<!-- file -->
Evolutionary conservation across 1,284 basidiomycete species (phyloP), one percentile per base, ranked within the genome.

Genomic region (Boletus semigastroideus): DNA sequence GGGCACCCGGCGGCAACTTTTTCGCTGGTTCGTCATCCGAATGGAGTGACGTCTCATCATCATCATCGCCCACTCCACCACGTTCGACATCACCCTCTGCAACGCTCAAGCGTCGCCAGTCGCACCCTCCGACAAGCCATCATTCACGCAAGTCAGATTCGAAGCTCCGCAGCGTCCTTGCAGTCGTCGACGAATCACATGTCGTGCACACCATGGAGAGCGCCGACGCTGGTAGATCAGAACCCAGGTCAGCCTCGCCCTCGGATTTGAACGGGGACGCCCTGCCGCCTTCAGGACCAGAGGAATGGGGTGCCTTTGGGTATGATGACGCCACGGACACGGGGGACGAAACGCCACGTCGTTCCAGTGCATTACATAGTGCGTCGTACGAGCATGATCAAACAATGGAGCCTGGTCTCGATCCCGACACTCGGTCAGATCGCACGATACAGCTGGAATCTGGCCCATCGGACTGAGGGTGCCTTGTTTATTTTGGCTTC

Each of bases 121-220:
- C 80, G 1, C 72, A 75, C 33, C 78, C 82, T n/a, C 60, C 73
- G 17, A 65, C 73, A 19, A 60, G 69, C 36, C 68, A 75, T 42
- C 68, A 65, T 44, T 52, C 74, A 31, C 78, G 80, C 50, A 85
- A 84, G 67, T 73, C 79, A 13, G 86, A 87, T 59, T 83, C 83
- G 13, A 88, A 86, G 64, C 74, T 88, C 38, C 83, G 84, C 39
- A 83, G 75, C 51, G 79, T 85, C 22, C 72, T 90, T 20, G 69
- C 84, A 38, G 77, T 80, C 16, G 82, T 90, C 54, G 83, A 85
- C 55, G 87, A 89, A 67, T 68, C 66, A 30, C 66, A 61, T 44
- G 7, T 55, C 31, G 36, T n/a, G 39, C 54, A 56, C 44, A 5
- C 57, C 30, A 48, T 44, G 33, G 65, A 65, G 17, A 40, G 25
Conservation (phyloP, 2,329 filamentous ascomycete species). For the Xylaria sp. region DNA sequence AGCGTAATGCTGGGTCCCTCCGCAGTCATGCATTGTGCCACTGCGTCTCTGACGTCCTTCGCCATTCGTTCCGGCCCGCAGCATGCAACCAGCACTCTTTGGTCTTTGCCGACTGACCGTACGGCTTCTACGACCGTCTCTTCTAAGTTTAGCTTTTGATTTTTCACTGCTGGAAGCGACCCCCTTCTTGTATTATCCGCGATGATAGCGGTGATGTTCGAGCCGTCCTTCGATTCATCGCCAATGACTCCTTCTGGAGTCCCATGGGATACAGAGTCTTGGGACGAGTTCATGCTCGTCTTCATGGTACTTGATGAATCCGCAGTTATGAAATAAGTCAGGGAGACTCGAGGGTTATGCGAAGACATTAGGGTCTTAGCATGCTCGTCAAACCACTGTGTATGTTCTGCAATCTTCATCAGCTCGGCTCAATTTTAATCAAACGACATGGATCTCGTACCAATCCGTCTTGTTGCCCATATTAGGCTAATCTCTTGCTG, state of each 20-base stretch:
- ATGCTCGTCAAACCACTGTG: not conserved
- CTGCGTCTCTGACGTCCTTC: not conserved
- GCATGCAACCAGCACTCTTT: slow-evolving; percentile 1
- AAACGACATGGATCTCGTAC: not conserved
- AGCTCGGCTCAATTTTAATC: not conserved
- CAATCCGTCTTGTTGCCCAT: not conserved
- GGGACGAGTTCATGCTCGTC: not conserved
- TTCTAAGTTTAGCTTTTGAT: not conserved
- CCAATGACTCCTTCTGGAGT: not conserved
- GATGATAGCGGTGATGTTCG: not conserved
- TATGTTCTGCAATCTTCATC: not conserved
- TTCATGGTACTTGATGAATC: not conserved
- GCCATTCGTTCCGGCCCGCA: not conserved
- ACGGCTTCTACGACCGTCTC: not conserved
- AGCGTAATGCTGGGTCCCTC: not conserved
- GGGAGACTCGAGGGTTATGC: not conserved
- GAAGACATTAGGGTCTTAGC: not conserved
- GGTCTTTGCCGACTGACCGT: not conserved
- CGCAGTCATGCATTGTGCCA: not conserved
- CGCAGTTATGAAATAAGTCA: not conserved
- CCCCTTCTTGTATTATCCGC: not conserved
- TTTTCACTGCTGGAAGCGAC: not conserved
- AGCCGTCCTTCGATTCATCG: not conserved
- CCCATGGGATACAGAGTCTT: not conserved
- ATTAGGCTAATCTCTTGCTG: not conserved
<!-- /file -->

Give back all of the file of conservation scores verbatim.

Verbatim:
Evolutionary conservation across 1,284 basidiomycete species (phyloP), one percentile per base, ranked within the genome.

Genomic region (Boletus semigastroideus): DNA sequence GGGCACCCGGCGGCAACTTTTTCGCTGGTTCGTCATCCGAATGGAGTGACGTCTCATCATCATCATCGCCCACTCCACCACGTTCGACATCACCCTCTGCAACGCTCAAGCGTCGCCAGTCGCACCCTCCGACAAGCCATCATTCACGCAAGTCAGATTCGAAGCTCCGCAGCGTCCTTGCAGTCGTCGACGAATCACATGTCGTGCACACCATGGAGAGCGCCGACGCTGGTAGATCAGAACCCAGGTCAGCCTCGCCCTCGGATTTGAACGGGGACGCCCTGCCGCCTTCAGGACCAGAGGAATGGGGTGCCTTTGGGTATGATGACGCCACGGACACGGGGGACGAAACGCCACGTCGTTCCAGTGCATTACATAGTGCGTCGTACGAGCATGATCAAACAATGGAGCCTGGTCTCGATCCCGACACTCGGTCAGATCGCACGATACAGCTGGAATCTGGCCCATCGGACTGAGGGTGCCTTGTTTATTTTGGCTTC

Each of bases 121-220:
- C 80, G 1, C 72, A 75, C 33, C 78, C 82, T n/a, C 60, C 73
- G 17, A 65, C 73, A 19, A 60, G 69, C 36, C 68, A 75, T 42
- C 68, A 65, T 44, T 52, C 74, A 31, C 78, G 80, C 50, A 85
- A 84, G 67, T 73, C 79, A 13, G 86, A 87, T 59, T 83, C 83
- G 13, A 88, A 86, G 64, C 74, T 88, C 38, C 83, G 84, C 39
- A 83, G 75, C 51, G 79, T 85, C 22, C 72, T 90, T 20, G 69
- C 84, A 38, G 77, T 80, C 16, G 82, T 90, C 54, G 83, A 85
- C 55, G 87, A 89, A 67, T 68, C 66, A 30, C 66, A 61, T 44
- G 7, T 55, C 31, G 36, T n/a, G 39, C 54, A 56, C 44, A 5
- C 57, C 30, A 48, T 44, G 33, G 65, A 65, G 17, A 40, G 25
Conservation (phyloP, 2,329 filamentous ascomycete species). For the Xylaria sp. region DNA sequence AGCGTAATGCTGGGTCCCTCCGCAGTCATGCATTGTGCCACTGCGTCTCTGACGTCCTTCGCCATTCGTTCCGGCCCGCAGCATGCAACCAGCACTCTTTGGTCTTTGCCGACTGACCGTACGGCTTCTACGACCGTCTCTTCTAAGTTTAGCTTTTGATTTTTCACTGCTGGAAGCGACCCCCTTCTTGTATTATCCGCGATGATAGCGGTGATGTTCGAGCCGTCCTTCGATTCATCGCCAATGACTCCTTCTGGAGTCCCATGGGATACAGAGTCTTGGGACGAGTTCATGCTCGTCTTCATGGTACTTGATGAATCCGCAGTTATGAAATAAGTCAGGGAGACTCGAGGGTTATGCGAAGACATTAGGGTCTTAGCATGCTCGTCAAACCACTGTGTATGTTCTGCAATCTTCATCAGCTCGGCTCAATTTTAATCAAACGACATGGATCTCGTACCAATCCGTCTTGTTGCCCATATTAGGCTAATCTCTTGCTG, state of each 20-base stretch:
- ATGCTCGTCAAACCACTGTG: not conserved
- CTGCGTCTCTGACGTCCTTC: not conserved
- GCATGCAACCAGCACTCTTT: slow-evolving; percentile 1
- AAACGACATGGATCTCGTAC: not conserved
- AGCTCGGCTCAATTTTAATC: not conserved
- CAATCCGTCTTGTTGCCCAT: not conserved
- GGGACGAGTTCATGCTCGTC: not conserved
- TTCTAAGTTTAGCTTTTGAT: not conserved
- CCAATGACTCCTTCTGGAGT: not conserved
- GATGATAGCGGTGATGTTCG: not conserved
- TATGTTCTGCAATCTTCATC: not conserved
- TTCATGGTACTTGATGAATC: not conserved
- GCCATTCGTTCCGGCCCGCA: not conserved
- ACGGCTTCTACGACCGTCTC: not conserved
- AGCGTAATGCTGGGTCCCTC: not conserved
- GGGAGACTCGAGGGTTATGC: not conserved
- GAAGACATTAGGGTCTTAGC: not conserved
- GGTCTTTGCCGACTGACCGT: not conserved
- CGCAGTCATGCATTGTGCCA: not conserved
- CGCAGTTATGAAATAAGTCA: not conserved
- CCCCTTCTTGTATTATCCGC: not conserved
- TTTTCACTGCTGGAAGCGAC: not conserved
- AGCCGTCCTTCGATTCATCG: not conserved
- CCCATGGGATACAGAGTCTT: not conserved
- ATTAGGCTAATCTCTTGCTG: not conserved